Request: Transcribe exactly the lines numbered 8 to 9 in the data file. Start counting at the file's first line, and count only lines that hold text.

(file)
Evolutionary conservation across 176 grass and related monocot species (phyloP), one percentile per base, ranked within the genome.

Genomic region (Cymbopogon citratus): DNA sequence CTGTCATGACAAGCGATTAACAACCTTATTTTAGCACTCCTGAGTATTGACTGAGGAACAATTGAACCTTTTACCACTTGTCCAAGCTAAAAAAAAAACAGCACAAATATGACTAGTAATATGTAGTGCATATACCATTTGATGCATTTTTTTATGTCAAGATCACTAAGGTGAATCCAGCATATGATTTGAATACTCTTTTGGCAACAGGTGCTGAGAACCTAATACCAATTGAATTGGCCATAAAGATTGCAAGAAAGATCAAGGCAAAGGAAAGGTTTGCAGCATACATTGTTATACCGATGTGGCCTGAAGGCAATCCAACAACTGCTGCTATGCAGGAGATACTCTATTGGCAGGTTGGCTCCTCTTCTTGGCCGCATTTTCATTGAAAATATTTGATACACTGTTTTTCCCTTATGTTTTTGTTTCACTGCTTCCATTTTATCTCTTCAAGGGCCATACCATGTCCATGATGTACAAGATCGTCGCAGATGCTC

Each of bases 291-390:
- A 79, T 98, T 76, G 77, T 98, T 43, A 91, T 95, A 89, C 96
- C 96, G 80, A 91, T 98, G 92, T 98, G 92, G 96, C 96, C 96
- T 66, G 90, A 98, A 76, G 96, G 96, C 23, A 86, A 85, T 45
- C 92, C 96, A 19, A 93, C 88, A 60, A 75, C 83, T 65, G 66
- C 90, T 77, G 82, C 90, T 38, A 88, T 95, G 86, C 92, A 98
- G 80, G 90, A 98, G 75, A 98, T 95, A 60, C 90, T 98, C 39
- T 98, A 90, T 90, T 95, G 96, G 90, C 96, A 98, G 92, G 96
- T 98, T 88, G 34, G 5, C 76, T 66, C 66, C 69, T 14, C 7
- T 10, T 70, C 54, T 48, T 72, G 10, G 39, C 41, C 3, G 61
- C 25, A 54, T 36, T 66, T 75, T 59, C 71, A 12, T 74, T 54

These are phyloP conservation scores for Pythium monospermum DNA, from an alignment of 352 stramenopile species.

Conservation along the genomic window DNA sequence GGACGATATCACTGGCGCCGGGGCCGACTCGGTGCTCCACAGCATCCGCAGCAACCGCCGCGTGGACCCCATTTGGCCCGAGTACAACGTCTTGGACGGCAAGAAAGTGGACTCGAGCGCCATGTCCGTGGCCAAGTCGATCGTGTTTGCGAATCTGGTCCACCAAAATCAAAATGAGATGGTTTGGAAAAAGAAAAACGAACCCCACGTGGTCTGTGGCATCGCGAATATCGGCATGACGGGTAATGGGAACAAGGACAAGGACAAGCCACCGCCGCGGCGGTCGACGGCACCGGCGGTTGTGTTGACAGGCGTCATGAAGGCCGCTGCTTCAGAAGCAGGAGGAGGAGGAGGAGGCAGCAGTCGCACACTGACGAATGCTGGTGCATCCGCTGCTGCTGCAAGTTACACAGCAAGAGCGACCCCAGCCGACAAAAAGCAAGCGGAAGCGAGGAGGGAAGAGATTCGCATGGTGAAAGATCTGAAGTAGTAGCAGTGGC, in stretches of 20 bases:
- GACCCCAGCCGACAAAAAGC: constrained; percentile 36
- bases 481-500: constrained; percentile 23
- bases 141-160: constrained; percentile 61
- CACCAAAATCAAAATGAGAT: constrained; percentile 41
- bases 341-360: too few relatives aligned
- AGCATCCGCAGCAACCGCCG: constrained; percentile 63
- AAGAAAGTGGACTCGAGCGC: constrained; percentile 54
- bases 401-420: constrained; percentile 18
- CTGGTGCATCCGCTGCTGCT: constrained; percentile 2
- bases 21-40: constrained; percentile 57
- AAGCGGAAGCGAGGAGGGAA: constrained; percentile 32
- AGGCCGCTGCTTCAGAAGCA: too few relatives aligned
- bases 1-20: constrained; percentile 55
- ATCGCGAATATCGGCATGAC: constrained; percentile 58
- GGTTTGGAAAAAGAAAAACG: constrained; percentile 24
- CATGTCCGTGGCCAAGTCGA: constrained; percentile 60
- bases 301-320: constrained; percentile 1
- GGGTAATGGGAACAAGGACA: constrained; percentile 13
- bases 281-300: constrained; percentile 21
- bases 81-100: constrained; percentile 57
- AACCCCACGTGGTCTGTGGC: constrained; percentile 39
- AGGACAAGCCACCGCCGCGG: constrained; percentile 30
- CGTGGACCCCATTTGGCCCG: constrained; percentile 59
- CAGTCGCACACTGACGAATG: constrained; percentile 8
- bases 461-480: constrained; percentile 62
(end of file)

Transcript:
- C 90, T 77, G 82, C 90, T 38, A 88, T 95, G 86, C 92, A 98
- G 80, G 90, A 98, G 75, A 98, T 95, A 60, C 90, T 98, C 39